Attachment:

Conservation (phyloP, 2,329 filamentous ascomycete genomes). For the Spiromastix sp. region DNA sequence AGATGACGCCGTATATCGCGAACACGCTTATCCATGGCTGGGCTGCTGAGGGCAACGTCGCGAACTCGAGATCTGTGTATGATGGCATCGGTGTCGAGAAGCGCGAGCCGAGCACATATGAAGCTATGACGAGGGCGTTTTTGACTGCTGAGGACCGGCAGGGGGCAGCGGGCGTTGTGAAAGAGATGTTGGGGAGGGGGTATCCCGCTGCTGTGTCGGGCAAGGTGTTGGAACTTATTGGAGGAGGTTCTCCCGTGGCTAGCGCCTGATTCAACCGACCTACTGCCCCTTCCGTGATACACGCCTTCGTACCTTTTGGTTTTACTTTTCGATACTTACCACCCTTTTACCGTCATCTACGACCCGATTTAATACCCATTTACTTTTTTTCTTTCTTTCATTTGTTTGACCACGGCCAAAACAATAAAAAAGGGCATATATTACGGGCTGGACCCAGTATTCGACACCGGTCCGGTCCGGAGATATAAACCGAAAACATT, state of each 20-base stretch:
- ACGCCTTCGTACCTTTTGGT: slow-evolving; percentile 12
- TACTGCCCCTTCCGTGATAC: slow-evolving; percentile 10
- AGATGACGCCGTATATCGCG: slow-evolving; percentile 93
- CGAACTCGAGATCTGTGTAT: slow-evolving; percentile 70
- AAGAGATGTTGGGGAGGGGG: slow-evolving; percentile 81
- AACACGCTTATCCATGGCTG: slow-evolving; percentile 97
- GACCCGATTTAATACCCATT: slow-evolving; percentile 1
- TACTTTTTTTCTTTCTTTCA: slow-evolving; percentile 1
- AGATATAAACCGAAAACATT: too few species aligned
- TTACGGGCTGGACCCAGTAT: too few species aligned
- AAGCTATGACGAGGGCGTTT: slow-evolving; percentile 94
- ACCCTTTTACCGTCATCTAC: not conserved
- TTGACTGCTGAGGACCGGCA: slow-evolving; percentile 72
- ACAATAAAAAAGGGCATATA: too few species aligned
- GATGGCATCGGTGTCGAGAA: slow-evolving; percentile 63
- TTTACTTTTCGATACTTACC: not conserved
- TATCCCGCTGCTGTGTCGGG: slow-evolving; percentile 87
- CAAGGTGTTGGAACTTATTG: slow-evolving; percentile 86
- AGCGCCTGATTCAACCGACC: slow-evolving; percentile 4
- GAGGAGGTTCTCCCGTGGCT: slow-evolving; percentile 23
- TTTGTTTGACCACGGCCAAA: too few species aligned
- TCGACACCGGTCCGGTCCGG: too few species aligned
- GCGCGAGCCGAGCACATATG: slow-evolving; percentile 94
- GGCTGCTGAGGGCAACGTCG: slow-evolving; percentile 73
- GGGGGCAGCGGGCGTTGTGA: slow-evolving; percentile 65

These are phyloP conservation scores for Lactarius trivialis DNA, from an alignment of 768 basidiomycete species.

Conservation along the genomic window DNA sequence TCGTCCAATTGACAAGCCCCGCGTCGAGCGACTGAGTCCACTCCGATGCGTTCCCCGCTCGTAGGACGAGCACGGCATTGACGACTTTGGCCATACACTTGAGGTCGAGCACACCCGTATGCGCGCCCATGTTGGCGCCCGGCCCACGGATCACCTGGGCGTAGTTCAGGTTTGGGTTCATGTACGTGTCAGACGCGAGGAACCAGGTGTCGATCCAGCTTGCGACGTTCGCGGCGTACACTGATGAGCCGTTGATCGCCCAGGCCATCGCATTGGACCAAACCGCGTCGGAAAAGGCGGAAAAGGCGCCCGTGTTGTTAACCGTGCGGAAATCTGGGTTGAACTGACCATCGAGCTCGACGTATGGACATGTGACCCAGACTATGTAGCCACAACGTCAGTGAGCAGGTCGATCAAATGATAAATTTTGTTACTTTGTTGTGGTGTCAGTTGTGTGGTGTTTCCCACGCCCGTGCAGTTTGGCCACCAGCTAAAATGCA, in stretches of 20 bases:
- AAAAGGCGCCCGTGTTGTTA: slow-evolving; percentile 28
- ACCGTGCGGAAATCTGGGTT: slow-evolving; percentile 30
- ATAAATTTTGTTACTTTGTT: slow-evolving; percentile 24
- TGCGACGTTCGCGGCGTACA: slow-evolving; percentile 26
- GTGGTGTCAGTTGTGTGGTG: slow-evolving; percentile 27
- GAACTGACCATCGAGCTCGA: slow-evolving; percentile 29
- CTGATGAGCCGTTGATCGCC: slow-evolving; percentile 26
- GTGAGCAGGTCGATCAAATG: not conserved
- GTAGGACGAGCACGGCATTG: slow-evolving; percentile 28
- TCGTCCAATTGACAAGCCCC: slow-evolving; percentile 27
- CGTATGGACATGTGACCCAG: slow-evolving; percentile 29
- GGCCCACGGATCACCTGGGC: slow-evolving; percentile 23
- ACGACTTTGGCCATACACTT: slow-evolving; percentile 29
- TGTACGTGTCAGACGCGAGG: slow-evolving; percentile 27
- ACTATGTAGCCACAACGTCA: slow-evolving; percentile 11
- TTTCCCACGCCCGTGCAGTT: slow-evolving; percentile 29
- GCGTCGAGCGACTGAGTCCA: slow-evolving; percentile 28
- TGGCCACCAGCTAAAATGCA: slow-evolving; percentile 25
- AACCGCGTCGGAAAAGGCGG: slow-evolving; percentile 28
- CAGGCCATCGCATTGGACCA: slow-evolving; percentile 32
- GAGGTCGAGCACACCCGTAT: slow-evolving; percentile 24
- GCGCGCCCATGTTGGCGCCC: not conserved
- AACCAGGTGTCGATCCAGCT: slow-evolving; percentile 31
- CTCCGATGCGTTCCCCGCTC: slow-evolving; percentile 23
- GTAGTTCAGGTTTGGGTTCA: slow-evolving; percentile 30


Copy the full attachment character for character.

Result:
Conservation (phyloP, 2,329 filamentous ascomycete genomes). For the Spiromastix sp. region DNA sequence AGATGACGCCGTATATCGCGAACACGCTTATCCATGGCTGGGCTGCTGAGGGCAACGTCGCGAACTCGAGATCTGTGTATGATGGCATCGGTGTCGAGAAGCGCGAGCCGAGCACATATGAAGCTATGACGAGGGCGTTTTTGACTGCTGAGGACCGGCAGGGGGCAGCGGGCGTTGTGAAAGAGATGTTGGGGAGGGGGTATCCCGCTGCTGTGTCGGGCAAGGTGTTGGAACTTATTGGAGGAGGTTCTCCCGTGGCTAGCGCCTGATTCAACCGACCTACTGCCCCTTCCGTGATACACGCCTTCGTACCTTTTGGTTTTACTTTTCGATACTTACCACCCTTTTACCGTCATCTACGACCCGATTTAATACCCATTTACTTTTTTTCTTTCTTTCATTTGTTTGACCACGGCCAAAACAATAAAAAAGGGCATATATTACGGGCTGGACCCAGTATTCGACACCGGTCCGGTCCGGAGATATAAACCGAAAACATT, state of each 20-base stretch:
- ACGCCTTCGTACCTTTTGGT: slow-evolving; percentile 12
- TACTGCCCCTTCCGTGATAC: slow-evolving; percentile 10
- AGATGACGCCGTATATCGCG: slow-evolving; percentile 93
- CGAACTCGAGATCTGTGTAT: slow-evolving; percentile 70
- AAGAGATGTTGGGGAGGGGG: slow-evolving; percentile 81
- AACACGCTTATCCATGGCTG: slow-evolving; percentile 97
- GACCCGATTTAATACCCATT: slow-evolving; percentile 1
- TACTTTTTTTCTTTCTTTCA: slow-evolving; percentile 1
- AGATATAAACCGAAAACATT: too few species aligned
- TTACGGGCTGGACCCAGTAT: too few species aligned
- AAGCTATGACGAGGGCGTTT: slow-evolving; percentile 94
- ACCCTTTTACCGTCATCTAC: not conserved
- TTGACTGCTGAGGACCGGCA: slow-evolving; percentile 72
- ACAATAAAAAAGGGCATATA: too few species aligned
- GATGGCATCGGTGTCGAGAA: slow-evolving; percentile 63
- TTTACTTTTCGATACTTACC: not conserved
- TATCCCGCTGCTGTGTCGGG: slow-evolving; percentile 87
- CAAGGTGTTGGAACTTATTG: slow-evolving; percentile 86
- AGCGCCTGATTCAACCGACC: slow-evolving; percentile 4
- GAGGAGGTTCTCCCGTGGCT: slow-evolving; percentile 23
- TTTGTTTGACCACGGCCAAA: too few species aligned
- TCGACACCGGTCCGGTCCGG: too few species aligned
- GCGCGAGCCGAGCACATATG: slow-evolving; percentile 94
- GGCTGCTGAGGGCAACGTCG: slow-evolving; percentile 73
- GGGGGCAGCGGGCGTTGTGA: slow-evolving; percentile 65

These are phyloP conservation scores for Lactarius trivialis DNA, from an alignment of 768 basidiomycete species.

Conservation along the genomic window DNA sequence TCGTCCAATTGACAAGCCCCGCGTCGAGCGACTGAGTCCACTCCGATGCGTTCCCCGCTCGTAGGACGAGCACGGCATTGACGACTTTGGCCATACACTTGAGGTCGAGCACACCCGTATGCGCGCCCATGTTGGCGCCCGGCCCACGGATCACCTGGGCGTAGTTCAGGTTTGGGTTCATGTACGTGTCAGACGCGAGGAACCAGGTGTCGATCCAGCTTGCGACGTTCGCGGCGTACACTGATGAGCCGTTGATCGCCCAGGCCATCGCATTGGACCAAACCGCGTCGGAAAAGGCGGAAAAGGCGCCCGTGTTGTTAACCGTGCGGAAATCTGGGTTGAACTGACCATCGAGCTCGACGTATGGACATGTGACCCAGACTATGTAGCCACAACGTCAGTGAGCAGGTCGATCAAATGATAAATTTTGTTACTTTGTTGTGGTGTCAGTTGTGTGGTGTTTCCCACGCCCGTGCAGTTTGGCCACCAGCTAAAATGCA, in stretches of 20 bases:
- AAAAGGCGCCCGTGTTGTTA: slow-evolving; percentile 28
- ACCGTGCGGAAATCTGGGTT: slow-evolving; percentile 30
- ATAAATTTTGTTACTTTGTT: slow-evolving; percentile 24
- TGCGACGTTCGCGGCGTACA: slow-evolving; percentile 26
- GTGGTGTCAGTTGTGTGGTG: slow-evolving; percentile 27
- GAACTGACCATCGAGCTCGA: slow-evolving; percentile 29
- CTGATGAGCCGTTGATCGCC: slow-evolving; percentile 26
- GTGAGCAGGTCGATCAAATG: not conserved
- GTAGGACGAGCACGGCATTG: slow-evolving; percentile 28
- TCGTCCAATTGACAAGCCCC: slow-evolving; percentile 27
- CGTATGGACATGTGACCCAG: slow-evolving; percentile 29
- GGCCCACGGATCACCTGGGC: slow-evolving; percentile 23
- ACGACTTTGGCCATACACTT: slow-evolving; percentile 29
- TGTACGTGTCAGACGCGAGG: slow-evolving; percentile 27
- ACTATGTAGCCACAACGTCA: slow-evolving; percentile 11
- TTTCCCACGCCCGTGCAGTT: slow-evolving; percentile 29
- GCGTCGAGCGACTGAGTCCA: slow-evolving; percentile 28
- TGGCCACCAGCTAAAATGCA: slow-evolving; percentile 25
- AACCGCGTCGGAAAAGGCGG: slow-evolving; percentile 28
- CAGGCCATCGCATTGGACCA: slow-evolving; percentile 32
- GAGGTCGAGCACACCCGTAT: slow-evolving; percentile 24
- GCGCGCCCATGTTGGCGCCC: not conserved
- AACCAGGTGTCGATCCAGCT: slow-evolving; percentile 31
- CTCCGATGCGTTCCCCGCTC: slow-evolving; percentile 23
- GTAGTTCAGGTTTGGGTTCA: slow-evolving; percentile 30